Despicable Me: Queer shame and forgiving our past selves

Q:

My late teens and much of my 20s were spent homeless, couch-surfing and high. I left my parents after they bailed on me emotionally when I came out, and I’ve done things that others would find questionable if they never had to live on the street.

I’ve come a long way, but I still wake up thinking that I’m on a park bench, under an overpass, or naked in a stranger’s bed. The first feeling is relief that it’s only a dream. The second is a shame that I can’t shake even when fully awake.

I became an expert liar. I learned to scam and seduce my way into food and shelter. I sold my body, not as a matter of choice but for survival. To this day, my first impulse is to manipulate or cheat to get what I want.

One of the tools I use to stay sober and off the street is the 12-step method of change, including surrender to a higher power. Still, I struggle to forgive myself for things I’ve done and the person they turned me into.

Dear New You:

Just as who you were then isn’t who you are now, the person you will become is not set in stone by your past. The future is up for grabs. 

You’re not alone. Queer shame is legendary, and everyone has regrets and struggles to forgive themselves, no matter their story. Some pasts are more and some less difficult than yours, but the process to accept and overcome them is the same for all of us. Too many queer people did things to cope with injustices that, even a few years ago, we didn’t even have language to discuss.

You already took difficult steps to pull yourself together and take ownership of your past, but the process never ends. Forgiving ourselves is not something we do once, but continually.

An apropos Audrey Kitching quote makes the rounds now and again:

“Forgive yourself for not knowing better at the time. Forgive yourself for giving away your power. Forgive yourself for past behaviors. Forgive yourself for the survival patterns and traits you picked up while enduring trauma. Forgive yourself for being who you needed to be.”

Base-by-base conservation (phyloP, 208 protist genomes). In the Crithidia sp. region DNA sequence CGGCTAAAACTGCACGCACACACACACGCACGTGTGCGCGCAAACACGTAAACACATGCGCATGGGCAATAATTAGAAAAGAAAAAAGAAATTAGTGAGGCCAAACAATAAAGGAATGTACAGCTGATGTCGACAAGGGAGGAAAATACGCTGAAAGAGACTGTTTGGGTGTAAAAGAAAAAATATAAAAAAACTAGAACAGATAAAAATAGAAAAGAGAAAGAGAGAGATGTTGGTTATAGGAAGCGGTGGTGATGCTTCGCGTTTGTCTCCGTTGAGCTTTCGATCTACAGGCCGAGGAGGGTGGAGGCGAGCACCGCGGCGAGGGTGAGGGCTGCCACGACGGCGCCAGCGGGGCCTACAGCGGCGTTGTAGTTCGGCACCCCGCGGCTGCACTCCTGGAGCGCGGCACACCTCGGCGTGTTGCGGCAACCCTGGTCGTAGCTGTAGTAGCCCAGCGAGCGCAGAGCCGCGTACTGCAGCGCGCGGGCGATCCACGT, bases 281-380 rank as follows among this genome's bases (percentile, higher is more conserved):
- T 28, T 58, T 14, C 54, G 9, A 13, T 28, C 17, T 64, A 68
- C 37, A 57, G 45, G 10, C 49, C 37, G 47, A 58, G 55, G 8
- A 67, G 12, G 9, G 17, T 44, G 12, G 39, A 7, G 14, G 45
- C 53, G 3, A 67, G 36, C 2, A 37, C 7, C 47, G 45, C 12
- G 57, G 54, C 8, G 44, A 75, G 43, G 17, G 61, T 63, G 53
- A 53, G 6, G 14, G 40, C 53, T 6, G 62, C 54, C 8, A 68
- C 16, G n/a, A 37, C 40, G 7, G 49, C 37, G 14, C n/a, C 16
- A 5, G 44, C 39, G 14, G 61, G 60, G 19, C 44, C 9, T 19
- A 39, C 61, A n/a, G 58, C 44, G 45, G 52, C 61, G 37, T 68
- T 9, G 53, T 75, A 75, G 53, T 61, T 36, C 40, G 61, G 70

Her platitudes are a great starting place, but how?

Since you surrendered to a higher power, let them do their job. If a higher power can forgive you, how could you know more than them? Who else do you value? Would you forgive your best friend for their past? Cut yourself the same slack. 

As we move through coping with difficult experiences, we must allow ourselves basic humanity and room to make mistakes. It’s not “total forgiveness now or give up.” Start with the intention to forgive yourself as much as you are able for that day, and then commit to try.

If all else fails, you might as well forgive yourself. Not doing so leaves you exhausted and immobilized, and that’s not working.

There’s one more tool in your 12-step box. We can put our pasts to good use by helping others, even if it’s just sharing our experience and strength, which you have done here so valiantly. This allows the past to be transmuted into a tool rather than a weight.

This column originally appeared in Q magazine. Read the Q advice column archives here, and read the latest issue online here:

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